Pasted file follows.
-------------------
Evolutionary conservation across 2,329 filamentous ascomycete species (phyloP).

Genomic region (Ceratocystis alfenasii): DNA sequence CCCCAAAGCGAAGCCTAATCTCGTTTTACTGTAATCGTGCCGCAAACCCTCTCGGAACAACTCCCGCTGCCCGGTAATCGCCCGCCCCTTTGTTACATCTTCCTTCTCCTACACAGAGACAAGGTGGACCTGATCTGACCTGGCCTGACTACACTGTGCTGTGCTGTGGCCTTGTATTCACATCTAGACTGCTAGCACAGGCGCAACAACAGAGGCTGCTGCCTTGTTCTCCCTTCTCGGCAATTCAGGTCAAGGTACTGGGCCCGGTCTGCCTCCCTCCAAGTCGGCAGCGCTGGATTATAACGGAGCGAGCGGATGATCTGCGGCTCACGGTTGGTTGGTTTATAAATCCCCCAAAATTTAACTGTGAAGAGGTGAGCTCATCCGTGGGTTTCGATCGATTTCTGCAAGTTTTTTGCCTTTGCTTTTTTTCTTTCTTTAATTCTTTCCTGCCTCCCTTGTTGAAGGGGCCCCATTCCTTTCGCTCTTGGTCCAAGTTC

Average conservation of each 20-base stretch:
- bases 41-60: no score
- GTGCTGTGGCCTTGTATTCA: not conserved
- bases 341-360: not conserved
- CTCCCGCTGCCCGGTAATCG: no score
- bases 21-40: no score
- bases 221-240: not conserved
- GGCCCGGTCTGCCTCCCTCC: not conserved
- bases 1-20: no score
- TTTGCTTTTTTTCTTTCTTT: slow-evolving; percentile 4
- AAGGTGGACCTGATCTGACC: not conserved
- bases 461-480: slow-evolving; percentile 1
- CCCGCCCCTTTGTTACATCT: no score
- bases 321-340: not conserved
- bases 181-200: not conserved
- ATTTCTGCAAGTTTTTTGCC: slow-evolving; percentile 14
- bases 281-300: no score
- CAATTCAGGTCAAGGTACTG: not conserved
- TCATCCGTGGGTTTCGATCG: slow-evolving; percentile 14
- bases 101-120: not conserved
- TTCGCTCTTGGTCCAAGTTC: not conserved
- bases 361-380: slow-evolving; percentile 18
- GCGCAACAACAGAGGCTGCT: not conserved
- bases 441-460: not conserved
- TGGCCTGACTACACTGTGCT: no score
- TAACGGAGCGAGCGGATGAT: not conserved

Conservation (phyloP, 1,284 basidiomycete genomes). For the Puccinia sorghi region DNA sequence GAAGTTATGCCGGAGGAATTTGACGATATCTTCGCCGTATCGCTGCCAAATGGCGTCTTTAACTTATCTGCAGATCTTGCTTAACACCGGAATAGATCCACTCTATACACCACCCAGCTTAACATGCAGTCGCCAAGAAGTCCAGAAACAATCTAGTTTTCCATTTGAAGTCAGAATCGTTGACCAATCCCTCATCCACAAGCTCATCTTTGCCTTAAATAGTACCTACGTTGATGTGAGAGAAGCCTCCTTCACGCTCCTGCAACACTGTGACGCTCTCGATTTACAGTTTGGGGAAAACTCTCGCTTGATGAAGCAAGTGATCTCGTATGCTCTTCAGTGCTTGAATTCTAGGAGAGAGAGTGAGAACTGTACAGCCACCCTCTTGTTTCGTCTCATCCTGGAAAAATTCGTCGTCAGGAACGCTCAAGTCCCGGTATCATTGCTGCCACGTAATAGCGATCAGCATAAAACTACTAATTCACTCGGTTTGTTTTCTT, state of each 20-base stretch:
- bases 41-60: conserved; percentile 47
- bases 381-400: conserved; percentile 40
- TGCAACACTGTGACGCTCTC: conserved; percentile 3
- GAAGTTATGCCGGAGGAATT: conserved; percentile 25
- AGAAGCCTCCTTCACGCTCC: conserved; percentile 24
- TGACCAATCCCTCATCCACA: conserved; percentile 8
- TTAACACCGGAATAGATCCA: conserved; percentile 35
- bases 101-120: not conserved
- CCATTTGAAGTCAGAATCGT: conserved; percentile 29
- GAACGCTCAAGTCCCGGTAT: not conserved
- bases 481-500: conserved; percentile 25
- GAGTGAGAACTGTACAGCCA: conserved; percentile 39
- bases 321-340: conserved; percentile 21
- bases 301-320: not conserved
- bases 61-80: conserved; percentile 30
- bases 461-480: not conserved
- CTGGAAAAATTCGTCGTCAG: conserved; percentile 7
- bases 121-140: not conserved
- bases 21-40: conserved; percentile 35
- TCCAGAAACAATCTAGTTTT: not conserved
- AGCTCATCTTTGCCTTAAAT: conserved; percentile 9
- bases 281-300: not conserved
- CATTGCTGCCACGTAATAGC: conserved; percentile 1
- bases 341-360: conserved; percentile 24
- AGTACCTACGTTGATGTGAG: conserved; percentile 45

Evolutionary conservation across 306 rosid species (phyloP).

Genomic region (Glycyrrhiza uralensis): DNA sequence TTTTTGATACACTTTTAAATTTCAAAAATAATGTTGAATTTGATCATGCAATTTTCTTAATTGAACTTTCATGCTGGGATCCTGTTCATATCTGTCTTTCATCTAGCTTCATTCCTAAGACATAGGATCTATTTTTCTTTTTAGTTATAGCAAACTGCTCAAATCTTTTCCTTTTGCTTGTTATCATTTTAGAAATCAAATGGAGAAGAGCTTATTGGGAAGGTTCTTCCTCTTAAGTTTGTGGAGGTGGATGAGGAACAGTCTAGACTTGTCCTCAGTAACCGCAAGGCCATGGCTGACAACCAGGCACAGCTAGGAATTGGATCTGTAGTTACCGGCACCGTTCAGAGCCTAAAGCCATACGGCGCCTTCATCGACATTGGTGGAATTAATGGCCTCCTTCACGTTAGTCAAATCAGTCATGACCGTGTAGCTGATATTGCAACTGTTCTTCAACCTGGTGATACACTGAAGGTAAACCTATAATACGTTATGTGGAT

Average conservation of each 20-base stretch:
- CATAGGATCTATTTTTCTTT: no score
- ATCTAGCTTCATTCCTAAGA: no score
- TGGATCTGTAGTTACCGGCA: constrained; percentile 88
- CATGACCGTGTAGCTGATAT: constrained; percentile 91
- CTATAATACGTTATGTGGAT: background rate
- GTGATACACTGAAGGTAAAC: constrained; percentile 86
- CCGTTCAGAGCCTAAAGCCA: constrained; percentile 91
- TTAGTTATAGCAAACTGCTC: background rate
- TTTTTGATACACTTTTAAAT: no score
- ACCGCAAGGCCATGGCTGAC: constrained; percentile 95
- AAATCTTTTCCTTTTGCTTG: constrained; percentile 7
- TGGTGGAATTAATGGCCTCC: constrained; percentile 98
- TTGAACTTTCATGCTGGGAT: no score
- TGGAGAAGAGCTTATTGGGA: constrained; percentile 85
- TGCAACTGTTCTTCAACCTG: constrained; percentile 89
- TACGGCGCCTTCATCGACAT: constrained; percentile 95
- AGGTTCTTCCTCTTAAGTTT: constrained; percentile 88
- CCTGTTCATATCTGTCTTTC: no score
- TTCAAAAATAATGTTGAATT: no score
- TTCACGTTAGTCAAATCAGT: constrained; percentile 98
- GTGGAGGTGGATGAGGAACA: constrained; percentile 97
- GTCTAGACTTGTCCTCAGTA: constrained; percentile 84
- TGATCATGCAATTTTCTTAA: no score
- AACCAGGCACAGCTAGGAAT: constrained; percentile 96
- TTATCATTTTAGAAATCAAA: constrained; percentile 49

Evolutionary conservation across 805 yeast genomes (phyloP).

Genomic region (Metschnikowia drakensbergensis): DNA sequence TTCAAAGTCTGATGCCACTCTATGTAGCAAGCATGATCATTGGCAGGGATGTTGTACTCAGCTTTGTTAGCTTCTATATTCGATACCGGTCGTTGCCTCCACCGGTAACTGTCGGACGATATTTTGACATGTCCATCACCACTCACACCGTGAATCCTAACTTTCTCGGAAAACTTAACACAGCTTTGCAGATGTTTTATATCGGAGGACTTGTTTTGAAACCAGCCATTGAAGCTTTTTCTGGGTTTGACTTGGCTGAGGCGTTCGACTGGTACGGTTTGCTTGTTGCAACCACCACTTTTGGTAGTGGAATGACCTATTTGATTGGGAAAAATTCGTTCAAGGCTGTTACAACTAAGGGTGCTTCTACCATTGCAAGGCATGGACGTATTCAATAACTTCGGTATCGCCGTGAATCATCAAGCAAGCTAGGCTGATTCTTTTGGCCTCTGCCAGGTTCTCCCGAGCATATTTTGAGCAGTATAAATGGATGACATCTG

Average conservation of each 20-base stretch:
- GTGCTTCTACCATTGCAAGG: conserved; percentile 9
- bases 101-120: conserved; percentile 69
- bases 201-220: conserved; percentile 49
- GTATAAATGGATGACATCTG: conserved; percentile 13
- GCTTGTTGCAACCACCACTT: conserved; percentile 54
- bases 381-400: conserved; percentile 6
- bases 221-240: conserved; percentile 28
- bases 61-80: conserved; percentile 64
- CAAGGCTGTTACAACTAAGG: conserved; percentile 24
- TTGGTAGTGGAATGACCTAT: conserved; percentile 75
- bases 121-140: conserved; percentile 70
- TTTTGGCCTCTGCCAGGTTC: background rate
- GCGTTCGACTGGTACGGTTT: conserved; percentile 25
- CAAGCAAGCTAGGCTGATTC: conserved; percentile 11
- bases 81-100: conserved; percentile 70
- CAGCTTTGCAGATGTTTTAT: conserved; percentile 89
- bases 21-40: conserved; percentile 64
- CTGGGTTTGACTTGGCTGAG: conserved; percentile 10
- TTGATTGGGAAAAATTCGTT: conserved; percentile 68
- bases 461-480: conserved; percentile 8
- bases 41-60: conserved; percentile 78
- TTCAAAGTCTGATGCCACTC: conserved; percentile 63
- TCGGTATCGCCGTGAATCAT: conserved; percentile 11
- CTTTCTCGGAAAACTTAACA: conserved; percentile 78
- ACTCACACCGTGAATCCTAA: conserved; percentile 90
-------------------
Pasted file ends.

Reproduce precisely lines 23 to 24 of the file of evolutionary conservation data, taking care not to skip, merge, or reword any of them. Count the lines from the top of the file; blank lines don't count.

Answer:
- TTCGCTCTTGGTCCAAGTTC: not conserved
- bases 361-380: slow-evolving; percentile 18